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Watch Yard Act play the clowns in new video for ‘When The Laughter Stops’ featuring Katy J Pearson

Rephrase my Yard Act have shared a new single called ‘When The Laughter Stops’ featuring Katy J Pearson – check out the video below.
The song is the latest preview of the Leeds band’s second album ‘Where’s My Utopia?’, which is due for release on March 1 via Island (pre-order/pre-save here).

READ MORE: Yard Act tell us about new album ‘Where’s My Utopia?’: “It’s about hope and perseverance”

“The sentiment of the lyrics gets to the heart of ‘Where’s My Utopia?’ almost immediately, and finds the cynicism first spawned from the same circumstance I found myself in during [2023 track] ‘Dream Job’ now giving way to a more genuine sliver of misery,” explained frontman James Smith.
“Fortunately – spoiler alert – I’ve managed to find a way out of this pit, for the time being.”
He continued: “Whilst the lyrics came quick, musically it went through the wringer. As is often the case when Ryan [Needham, bass] presents a bassline, harmonically it’s pretty ambiguous and we all hear things differently.
“I was hearing the song in a pretty bluesy, minor key, whilst Sam [Shjipstone, guitar] heard a very saccharine and sweet major key tune.”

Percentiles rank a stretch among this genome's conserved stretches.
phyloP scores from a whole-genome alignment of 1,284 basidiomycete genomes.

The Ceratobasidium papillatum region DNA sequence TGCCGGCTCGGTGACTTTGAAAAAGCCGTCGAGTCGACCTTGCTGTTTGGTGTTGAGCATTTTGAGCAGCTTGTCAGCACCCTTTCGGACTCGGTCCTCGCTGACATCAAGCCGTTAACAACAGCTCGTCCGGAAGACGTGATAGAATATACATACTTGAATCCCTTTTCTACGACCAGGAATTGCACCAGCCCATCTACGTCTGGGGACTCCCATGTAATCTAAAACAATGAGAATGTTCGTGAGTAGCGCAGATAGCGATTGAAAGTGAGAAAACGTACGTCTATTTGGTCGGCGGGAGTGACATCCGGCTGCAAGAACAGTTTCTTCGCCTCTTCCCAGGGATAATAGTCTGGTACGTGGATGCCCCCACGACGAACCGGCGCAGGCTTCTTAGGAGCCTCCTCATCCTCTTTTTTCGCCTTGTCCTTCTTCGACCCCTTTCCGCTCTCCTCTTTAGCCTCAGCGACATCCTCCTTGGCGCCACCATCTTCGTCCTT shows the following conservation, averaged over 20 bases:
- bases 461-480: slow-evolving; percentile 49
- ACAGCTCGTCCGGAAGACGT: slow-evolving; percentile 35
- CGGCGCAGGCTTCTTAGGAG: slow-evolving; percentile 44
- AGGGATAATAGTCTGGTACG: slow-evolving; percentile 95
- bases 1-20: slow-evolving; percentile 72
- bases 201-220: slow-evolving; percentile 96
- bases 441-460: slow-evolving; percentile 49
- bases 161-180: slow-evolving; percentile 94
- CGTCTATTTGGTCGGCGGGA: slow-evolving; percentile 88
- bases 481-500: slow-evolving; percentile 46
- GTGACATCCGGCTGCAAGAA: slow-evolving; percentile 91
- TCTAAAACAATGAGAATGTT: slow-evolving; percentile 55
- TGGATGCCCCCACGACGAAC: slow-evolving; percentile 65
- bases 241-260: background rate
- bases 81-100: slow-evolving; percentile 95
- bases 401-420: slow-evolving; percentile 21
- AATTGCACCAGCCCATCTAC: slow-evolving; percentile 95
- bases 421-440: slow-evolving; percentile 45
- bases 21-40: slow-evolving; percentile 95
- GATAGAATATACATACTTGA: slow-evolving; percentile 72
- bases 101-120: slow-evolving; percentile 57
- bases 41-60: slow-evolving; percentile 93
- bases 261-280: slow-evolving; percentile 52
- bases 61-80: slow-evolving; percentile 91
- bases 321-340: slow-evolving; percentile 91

Smith went on to say that ‘When The Laughter Stops’ then “pedalled back and forth”, with Yard Act using ‘Lovefool’ by The Cardigans as a reference point “quite a lot” during the writing process.
“During a recording session in Kettering with Russ Russell at Parlour Studios in December 2022, I was fucking about on a Roland Juno with the arpeggiator whirring away over the end,” he added.

“Ryan flipped the rate so it went half-time and all of a sudden the eeriness of the track made sense; it sounded like some John Carpenter doomsday clock countdown or
something.
“Sam reworked the guitars to sound like ‘High Voltage’ by Electric Six and we stripped away the funkier percussion and made the rhythm more aggressive, like ‘Seven Nation Army’.”
Smith recalled how Pearson joined the project at Metropolis Studios in London where she recorded the chorus vocals and gave the single “a huge lift I’ll never have the voice for”. “She’s fantastic,” he said of the singer-songwriter.
“I asked David Thewlis to recite Macbeth over the end for obvious reasons. The results speak for themselves!”

READ MORE: Yard Act – ‘The Overload’ review: a wonderfully wacky debut

In an accompanying music video, Yard Act portray a group of clowns who have been banged up behind bars. The visuals, directed by collaborator James Slater, follow on from the events of the ‘Petroleum’ video – which saw ‘The Visitor’ character being dragged off by a couple of hitmen.
Slater explained: “‘When The Laughter Stops’ reveals her fate… a prison full of old circus performers. Security is admittedly a little loose so all may not be lost.
“The videos we’ve made have all been part of a wider Yard Act cinematic universe and we’re in the process of turning the w for better SEO. 

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